Askole to Jula and onwards to Paya.

5.30am seen an early rise for the team as temperatures that day were to sore high and to avoid exposure to the blistering sun we set off early for our next destination Jula set further up the valley approx 20kms. A common thread of an upset tummy ran through some team members which is not uncommon on expedition with water sources from outside streams and food cooked and stored in ambient condition under this intense heat must lead to issues ,boasting perviously that week that “I’d a stomach like a mule”, man but now i was eating humble pie and the pain in my guts was dreadful. With zero sleep and the thought of breakfast churning my already upside down tummy, away we went, with a pocket full of Zantac off course. That evening after all was set up I headed straight to my sleeping bag as previous experience taught to starve the problem out of my gut. 6.30pm I conked out, awaking at 5am and fresh as a daisy. Still afraid to eat i chose to trek on an empty stomach with some snacks to back up the energy level needed. Jula to Paya was again 20kms trek onwards to K2 base camp that now stood at a further 5 days away by foot. The landscape today was mixed with times walking on the edge of the dry season water bed predominately sand and stone. Delighted that my snacks stayed down and energy levels felt great. Paya again was just a location river side based making it easy for a wash. Dinner tonight was fresh Goat. I could see a crowd of porters and Sherpa gathered around and just in front of me was the slaughter of tonight’s dinner , totally natural and done in the best dignity. Watching on with amazement the goat was bleed dry and with respect to the goat the butchers marked each other’s heads with the goats blood. They proceed to scape the hair from the skin and finish with singeing the remainder of unwanted hair. Dinner that night was strange one side of me saying awhhhhhh and the other saying well be a total shame and rude not to, if my stomach ever needed testing now was it. It was beautiful cooked up with veg and pasta,” just what the doctor ordered”. Hydration is a priority tonight as we’re now moving up in altitude and fluid is a real must to cope with change in heights,”standard practice in mountaineering”. It’s now 8.40pm here as we’re 4 hours ahead of Ireland, the night is still sky is clear. Life on expedition is so removed from life back home. It’s hard to explain at times and it’s hard for some to understand that question Why !!!!!! But then who are we to judge. From under a fully loaded star filled sky, Jason.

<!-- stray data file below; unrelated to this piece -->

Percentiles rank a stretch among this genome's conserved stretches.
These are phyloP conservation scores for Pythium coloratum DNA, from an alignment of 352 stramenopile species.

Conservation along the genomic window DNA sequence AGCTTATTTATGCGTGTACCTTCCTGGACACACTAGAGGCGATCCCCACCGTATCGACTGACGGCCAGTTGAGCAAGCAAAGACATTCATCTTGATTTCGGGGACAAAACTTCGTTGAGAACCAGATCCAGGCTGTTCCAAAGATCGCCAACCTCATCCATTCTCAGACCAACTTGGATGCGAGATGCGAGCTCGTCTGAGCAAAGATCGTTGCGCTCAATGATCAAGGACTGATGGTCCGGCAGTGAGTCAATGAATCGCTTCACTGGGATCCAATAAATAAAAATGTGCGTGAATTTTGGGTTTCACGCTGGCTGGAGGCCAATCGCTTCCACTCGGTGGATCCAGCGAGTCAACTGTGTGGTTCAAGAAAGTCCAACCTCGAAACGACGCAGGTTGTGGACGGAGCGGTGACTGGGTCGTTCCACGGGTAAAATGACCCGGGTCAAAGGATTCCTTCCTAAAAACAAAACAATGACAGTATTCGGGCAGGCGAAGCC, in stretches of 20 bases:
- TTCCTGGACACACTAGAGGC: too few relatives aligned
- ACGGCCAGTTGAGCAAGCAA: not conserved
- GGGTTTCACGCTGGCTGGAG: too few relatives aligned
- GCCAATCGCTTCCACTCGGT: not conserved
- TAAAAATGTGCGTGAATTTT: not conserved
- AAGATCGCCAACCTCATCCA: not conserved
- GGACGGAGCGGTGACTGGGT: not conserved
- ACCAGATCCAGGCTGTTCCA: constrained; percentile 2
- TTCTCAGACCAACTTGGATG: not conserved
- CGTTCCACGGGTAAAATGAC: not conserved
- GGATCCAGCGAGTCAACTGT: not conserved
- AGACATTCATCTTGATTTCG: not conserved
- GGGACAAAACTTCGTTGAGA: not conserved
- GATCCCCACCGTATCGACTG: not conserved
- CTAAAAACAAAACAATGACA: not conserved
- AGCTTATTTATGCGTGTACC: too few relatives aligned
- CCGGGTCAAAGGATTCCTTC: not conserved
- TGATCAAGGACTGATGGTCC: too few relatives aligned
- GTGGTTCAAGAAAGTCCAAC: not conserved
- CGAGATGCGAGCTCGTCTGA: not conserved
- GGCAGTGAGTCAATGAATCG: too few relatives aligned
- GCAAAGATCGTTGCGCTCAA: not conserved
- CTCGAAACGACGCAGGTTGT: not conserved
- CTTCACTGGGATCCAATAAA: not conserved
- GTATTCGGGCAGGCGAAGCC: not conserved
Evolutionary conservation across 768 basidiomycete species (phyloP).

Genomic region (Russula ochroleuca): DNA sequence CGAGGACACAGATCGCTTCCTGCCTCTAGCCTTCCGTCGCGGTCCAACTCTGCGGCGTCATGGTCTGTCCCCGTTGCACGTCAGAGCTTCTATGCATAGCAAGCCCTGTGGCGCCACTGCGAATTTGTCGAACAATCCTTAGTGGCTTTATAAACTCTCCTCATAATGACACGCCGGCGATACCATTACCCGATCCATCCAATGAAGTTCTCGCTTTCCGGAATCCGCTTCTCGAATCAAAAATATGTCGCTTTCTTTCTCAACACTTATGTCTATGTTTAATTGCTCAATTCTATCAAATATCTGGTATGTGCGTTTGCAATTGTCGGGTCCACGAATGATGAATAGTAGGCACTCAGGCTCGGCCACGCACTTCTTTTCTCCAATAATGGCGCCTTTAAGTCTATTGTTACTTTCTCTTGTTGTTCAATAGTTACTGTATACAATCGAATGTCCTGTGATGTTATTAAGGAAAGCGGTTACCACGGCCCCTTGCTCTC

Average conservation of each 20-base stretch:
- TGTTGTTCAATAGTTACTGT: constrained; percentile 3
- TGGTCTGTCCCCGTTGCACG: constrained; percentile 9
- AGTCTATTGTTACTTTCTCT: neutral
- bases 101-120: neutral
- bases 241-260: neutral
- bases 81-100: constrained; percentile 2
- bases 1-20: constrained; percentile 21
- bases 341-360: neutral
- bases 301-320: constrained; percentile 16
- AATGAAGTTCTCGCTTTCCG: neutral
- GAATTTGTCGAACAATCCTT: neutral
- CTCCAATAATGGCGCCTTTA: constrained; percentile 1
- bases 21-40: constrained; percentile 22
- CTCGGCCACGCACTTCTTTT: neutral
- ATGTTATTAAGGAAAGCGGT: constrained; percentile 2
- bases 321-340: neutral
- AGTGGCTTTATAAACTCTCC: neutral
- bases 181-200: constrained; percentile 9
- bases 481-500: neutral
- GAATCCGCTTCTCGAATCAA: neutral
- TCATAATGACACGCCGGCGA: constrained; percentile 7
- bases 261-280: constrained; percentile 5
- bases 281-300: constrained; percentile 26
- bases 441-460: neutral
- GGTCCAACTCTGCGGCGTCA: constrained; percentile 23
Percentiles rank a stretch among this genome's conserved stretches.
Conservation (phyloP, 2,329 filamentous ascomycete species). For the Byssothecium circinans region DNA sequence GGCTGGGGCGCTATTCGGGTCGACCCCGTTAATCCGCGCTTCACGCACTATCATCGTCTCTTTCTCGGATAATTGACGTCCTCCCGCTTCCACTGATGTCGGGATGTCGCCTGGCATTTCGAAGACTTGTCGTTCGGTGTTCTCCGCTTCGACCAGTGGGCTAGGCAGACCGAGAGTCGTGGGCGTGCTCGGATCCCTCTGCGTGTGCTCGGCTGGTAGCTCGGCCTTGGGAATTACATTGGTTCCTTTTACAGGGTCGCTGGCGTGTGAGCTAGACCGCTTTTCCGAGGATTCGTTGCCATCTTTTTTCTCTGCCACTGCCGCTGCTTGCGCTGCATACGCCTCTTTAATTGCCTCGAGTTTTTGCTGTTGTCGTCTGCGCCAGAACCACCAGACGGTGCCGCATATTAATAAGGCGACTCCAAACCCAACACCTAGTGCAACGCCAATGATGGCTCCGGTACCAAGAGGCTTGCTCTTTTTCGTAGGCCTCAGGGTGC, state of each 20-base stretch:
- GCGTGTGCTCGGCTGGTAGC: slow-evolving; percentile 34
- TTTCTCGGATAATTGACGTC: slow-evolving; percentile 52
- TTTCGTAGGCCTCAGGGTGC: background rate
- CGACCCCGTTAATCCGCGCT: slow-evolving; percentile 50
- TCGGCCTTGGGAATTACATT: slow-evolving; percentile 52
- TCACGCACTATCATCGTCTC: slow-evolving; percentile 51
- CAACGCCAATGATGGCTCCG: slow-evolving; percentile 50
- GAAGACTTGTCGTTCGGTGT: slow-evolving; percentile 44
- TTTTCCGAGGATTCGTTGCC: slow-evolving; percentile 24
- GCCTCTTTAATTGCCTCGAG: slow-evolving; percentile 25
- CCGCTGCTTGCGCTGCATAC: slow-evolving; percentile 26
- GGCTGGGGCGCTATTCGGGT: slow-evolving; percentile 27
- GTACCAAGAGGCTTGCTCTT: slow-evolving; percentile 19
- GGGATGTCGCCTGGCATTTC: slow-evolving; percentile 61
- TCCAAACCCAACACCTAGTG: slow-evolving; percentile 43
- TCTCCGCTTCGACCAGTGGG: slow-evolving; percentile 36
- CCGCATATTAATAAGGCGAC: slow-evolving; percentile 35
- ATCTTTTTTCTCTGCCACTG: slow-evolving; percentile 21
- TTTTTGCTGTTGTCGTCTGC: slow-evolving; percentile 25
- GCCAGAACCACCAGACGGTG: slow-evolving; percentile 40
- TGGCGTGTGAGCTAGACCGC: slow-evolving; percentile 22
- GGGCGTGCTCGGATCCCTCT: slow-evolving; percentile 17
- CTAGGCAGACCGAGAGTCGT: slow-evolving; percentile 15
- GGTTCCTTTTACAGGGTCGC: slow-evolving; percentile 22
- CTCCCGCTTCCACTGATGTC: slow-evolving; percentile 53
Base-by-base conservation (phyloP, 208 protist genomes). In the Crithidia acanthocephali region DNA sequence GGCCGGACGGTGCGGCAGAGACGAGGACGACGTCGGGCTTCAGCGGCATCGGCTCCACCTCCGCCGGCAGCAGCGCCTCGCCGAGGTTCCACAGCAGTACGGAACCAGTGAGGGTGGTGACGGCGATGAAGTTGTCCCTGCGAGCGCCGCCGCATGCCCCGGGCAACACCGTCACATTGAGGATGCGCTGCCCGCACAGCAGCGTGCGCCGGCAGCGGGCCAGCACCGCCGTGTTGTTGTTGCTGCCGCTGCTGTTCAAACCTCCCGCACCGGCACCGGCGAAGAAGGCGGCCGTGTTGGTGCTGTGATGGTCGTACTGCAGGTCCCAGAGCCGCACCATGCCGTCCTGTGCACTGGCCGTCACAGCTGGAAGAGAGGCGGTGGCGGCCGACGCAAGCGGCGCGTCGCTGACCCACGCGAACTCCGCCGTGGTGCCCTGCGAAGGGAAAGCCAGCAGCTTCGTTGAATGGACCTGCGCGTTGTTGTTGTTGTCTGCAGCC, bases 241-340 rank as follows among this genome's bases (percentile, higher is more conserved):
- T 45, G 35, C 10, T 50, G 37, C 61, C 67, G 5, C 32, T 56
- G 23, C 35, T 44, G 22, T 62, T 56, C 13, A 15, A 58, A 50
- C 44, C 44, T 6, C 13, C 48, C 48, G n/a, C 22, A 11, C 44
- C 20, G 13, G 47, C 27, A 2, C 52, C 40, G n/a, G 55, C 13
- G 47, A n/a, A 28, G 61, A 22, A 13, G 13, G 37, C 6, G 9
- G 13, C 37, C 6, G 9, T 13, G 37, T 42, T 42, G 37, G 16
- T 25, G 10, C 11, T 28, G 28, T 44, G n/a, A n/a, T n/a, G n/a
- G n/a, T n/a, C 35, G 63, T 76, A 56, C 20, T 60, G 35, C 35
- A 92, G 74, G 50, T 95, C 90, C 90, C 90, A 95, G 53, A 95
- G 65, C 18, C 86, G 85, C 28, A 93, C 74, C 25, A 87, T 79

This Post Has 4 Comments

  1. Hi Jason and all ur fellow Mountaineers. Thanks for the updates…..sorry to hear u had bad tummy problems but gud u are all back on track. It sounds like a tough but wonderful experience. Continue to enjoy and most of all stay safe. Ang

  2. Hey Jason sorry to hear you had a bad tummy, good thing to starve it out, mind you the goat dinner sounded lovely!!! You are doing brilliant and love the blog, keep safe xxx

  3. It is great to read your posts I am here watching golf which is a great contrast to what you are doing really sorry to here about the two guys life is not fair will continue to read the blogs I think what you are all doing is great . John f

  4. ooh sorry to hear about the tummy bug Jason- not pleasant. The goat dinner sounds ‘interesting’ & like urself, I would have gone with the ‘rude not to’! Och, who am I kidding – I haven’t even climbed Errigal – sure what would I be doing away up there? Lol! Karen 🙂

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